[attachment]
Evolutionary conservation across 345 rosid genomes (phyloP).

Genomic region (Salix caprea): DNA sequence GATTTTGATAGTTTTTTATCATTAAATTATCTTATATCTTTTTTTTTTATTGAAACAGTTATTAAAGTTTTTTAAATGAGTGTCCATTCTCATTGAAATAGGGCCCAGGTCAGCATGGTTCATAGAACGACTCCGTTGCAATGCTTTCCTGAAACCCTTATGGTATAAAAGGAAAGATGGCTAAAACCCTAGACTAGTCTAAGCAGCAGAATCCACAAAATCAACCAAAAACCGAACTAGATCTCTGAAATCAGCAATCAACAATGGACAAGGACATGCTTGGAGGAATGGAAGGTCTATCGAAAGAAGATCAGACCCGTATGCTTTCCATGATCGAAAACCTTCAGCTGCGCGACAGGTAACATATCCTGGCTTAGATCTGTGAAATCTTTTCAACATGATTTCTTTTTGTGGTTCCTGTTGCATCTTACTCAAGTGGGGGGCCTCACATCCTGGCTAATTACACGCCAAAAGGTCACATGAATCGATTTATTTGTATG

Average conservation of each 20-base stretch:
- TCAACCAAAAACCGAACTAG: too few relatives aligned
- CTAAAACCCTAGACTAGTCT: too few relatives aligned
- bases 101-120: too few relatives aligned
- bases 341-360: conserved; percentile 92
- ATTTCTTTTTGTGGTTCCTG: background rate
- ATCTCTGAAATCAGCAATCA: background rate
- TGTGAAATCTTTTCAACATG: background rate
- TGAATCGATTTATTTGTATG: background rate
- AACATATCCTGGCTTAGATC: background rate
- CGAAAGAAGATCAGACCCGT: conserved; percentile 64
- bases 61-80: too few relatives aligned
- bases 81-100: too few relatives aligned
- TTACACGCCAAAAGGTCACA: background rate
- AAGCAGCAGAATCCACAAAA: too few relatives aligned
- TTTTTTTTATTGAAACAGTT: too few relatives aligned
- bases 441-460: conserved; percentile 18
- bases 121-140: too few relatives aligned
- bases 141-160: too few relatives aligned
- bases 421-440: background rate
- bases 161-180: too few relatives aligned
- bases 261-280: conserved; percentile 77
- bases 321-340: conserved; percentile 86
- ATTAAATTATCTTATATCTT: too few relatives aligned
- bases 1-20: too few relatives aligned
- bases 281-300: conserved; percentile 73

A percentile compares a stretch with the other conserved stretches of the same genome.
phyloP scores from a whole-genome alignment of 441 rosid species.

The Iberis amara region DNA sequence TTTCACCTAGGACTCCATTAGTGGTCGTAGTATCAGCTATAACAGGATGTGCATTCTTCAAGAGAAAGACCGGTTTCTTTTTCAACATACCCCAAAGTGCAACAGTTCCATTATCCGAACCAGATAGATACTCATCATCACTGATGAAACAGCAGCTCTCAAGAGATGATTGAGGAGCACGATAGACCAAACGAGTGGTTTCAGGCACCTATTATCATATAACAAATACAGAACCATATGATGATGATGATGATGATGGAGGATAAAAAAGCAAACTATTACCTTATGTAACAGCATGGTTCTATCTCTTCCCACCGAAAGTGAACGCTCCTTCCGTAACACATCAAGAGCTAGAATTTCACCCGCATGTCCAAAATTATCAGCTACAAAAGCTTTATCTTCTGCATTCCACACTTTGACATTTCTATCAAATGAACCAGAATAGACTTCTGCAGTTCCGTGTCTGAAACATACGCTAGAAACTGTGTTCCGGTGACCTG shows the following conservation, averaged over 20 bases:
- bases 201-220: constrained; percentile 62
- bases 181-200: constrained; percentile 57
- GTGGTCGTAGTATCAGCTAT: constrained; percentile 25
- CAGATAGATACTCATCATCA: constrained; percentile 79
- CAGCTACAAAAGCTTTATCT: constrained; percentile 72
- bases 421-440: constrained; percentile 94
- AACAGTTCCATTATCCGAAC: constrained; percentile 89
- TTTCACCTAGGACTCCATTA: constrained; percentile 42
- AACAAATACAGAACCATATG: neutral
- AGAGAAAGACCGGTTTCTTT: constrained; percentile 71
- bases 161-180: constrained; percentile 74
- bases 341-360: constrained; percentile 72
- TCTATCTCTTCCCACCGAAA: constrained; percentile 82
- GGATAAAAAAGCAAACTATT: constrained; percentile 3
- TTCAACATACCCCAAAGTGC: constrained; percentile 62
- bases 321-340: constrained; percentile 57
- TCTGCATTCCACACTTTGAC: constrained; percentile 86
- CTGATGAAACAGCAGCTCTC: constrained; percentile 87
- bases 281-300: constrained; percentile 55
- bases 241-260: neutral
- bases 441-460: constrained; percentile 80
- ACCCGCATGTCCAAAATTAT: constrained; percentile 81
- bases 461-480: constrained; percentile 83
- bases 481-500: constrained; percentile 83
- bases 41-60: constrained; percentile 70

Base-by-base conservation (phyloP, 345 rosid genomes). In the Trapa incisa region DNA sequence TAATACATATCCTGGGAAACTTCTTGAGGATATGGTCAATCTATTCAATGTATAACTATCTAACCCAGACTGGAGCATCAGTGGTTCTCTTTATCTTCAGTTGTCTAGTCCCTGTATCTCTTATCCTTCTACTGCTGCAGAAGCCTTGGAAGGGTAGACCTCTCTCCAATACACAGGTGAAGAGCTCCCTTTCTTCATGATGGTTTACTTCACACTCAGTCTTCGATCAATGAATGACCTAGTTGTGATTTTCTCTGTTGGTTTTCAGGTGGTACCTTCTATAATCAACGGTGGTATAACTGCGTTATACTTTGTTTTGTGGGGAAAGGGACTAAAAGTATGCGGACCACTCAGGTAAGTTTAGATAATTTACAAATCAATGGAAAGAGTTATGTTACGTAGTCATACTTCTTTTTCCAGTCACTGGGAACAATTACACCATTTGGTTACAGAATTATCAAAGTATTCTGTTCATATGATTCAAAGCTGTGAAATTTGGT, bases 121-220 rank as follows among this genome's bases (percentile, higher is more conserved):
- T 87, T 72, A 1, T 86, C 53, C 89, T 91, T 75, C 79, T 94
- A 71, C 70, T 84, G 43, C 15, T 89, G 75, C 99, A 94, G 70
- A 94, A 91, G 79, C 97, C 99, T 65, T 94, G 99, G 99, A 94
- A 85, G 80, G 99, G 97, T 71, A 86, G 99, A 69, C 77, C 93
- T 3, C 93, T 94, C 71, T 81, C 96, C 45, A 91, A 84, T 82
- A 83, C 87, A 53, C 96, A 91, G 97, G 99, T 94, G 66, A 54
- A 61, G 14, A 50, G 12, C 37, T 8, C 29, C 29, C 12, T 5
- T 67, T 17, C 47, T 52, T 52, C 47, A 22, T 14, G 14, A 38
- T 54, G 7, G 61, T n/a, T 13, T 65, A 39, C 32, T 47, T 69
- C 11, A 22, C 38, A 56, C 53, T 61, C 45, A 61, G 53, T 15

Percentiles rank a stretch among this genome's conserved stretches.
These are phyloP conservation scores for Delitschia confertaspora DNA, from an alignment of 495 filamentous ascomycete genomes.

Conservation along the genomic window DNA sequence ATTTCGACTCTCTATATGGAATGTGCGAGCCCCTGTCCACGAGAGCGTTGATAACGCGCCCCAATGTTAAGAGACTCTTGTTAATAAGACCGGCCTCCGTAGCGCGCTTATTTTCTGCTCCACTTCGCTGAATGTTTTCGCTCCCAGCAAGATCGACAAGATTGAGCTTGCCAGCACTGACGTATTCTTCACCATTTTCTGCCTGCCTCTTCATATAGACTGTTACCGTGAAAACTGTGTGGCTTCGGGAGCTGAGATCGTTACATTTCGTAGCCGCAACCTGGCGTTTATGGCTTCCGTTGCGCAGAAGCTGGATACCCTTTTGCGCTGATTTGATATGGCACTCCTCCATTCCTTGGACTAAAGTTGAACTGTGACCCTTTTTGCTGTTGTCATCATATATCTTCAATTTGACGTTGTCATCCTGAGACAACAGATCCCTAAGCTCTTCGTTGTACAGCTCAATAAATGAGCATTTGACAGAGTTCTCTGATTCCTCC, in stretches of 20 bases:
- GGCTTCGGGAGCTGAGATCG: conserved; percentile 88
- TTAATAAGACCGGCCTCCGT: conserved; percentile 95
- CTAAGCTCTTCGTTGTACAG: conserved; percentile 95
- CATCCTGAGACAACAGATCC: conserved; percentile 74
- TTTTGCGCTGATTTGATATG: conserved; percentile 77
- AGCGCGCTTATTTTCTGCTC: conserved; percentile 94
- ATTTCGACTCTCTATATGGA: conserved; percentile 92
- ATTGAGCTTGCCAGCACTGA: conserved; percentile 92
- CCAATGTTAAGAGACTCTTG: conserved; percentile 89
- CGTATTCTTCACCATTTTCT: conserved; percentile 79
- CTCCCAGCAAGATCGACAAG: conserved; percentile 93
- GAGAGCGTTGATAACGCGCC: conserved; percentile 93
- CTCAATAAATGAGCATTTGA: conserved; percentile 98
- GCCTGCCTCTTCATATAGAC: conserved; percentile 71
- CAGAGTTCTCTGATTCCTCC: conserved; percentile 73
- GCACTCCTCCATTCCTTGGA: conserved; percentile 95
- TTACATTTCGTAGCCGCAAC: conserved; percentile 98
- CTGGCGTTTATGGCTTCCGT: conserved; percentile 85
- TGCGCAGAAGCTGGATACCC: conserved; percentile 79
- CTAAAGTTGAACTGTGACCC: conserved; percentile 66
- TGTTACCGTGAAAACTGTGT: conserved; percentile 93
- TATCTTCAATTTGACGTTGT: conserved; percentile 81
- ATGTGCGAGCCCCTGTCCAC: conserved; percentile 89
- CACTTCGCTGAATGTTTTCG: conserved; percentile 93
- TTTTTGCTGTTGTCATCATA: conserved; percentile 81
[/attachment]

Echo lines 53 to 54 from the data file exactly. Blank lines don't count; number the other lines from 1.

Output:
- ACCCGCATGTCCAAAATTAT: constrained; percentile 81
- bases 461-480: constrained; percentile 83